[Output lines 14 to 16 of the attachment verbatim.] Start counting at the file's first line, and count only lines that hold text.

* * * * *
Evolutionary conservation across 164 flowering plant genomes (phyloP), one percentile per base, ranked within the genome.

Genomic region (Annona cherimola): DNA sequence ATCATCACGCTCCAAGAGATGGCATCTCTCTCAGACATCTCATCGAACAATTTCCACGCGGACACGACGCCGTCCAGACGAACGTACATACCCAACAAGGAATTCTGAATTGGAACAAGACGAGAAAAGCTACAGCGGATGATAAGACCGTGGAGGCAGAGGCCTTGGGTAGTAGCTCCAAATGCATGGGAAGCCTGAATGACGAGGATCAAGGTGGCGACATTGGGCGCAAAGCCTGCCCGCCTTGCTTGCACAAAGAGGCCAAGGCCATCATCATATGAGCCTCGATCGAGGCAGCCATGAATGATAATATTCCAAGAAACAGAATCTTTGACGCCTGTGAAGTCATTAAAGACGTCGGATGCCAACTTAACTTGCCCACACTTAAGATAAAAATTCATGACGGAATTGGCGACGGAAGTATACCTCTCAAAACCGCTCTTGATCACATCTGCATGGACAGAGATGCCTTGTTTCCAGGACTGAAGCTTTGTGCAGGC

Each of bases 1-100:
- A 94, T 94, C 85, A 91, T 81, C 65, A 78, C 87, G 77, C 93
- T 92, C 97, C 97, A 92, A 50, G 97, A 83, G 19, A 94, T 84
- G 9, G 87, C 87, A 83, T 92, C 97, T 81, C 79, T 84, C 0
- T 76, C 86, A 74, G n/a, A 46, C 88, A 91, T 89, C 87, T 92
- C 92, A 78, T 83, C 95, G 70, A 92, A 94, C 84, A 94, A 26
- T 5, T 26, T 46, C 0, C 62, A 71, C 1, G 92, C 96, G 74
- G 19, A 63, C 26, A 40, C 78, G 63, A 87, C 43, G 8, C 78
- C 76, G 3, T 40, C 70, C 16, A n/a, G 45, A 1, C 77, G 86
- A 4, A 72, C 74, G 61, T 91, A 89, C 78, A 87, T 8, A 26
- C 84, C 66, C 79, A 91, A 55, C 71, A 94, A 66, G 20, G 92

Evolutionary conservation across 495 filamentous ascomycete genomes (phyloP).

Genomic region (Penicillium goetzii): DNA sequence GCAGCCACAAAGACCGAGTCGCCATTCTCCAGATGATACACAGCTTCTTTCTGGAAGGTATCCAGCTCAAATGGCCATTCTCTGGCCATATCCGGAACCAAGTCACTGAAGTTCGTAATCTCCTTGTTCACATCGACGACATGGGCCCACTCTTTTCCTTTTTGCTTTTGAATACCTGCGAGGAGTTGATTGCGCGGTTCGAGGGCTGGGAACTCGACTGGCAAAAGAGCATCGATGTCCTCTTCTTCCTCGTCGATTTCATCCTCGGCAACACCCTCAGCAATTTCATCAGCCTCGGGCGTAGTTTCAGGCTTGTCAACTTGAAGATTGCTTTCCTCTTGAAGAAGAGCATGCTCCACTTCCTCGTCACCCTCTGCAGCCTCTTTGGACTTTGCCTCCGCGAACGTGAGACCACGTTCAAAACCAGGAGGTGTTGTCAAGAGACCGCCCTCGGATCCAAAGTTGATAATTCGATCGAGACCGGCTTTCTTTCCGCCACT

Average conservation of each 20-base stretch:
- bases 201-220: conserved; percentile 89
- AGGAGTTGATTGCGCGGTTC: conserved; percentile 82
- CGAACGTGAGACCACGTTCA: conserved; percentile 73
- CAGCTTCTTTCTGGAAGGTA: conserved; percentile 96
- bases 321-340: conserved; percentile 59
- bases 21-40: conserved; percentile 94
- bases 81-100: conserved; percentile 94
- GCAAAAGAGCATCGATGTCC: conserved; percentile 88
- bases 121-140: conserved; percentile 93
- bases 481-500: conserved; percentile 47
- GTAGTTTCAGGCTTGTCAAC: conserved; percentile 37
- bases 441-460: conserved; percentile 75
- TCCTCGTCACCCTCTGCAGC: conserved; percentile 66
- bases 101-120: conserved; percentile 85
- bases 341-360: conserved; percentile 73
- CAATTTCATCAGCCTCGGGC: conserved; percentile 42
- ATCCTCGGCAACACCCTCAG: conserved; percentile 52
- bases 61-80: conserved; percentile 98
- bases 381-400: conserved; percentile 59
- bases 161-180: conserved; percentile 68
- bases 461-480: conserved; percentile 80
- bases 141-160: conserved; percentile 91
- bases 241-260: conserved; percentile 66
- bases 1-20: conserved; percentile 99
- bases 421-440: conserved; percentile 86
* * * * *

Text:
Evolutionary conservation across 495 filamentous ascomycete genomes (phyloP).

Genomic region (Penicillium goetzii): DNA sequence GCAGCCACAAAGACCGAGTCGCCATTCTCCAGATGATACACAGCTTCTTTCTGGAAGGTATCCAGCTCAAATGGCCATTCTCTGGCCATATCCGGAACCAAGTCACTGAAGTTCGTAATCTCCTTGTTCACATCGACGACATGGGCCCACTCTTTTCCTTTTTGCTTTTGAATACCTGCGAGGAGTTGATTGCGCGGTTCGAGGGCTGGGAACTCGACTGGCAAAAGAGCATCGATGTCCTCTTCTTCCTCGTCGATTTCATCCTCGGCAACACCCTCAGCAATTTCATCAGCCTCGGGCGTAGTTTCAGGCTTGTCAACTTGAAGATTGCTTTCCTCTTGAAGAAGAGCATGCTCCACTTCCTCGTCACCCTCTGCAGCCTCTTTGGACTTTGCCTCCGCGAACGTGAGACCACGTTCAAAACCAGGAGGTGTTGTCAAGAGACCGCCCTCGGATCCAAAGTTGATAATTCGATCGAGACCGGCTTTCTTTCCGCCACT

Average conservation of each 20-base stretch: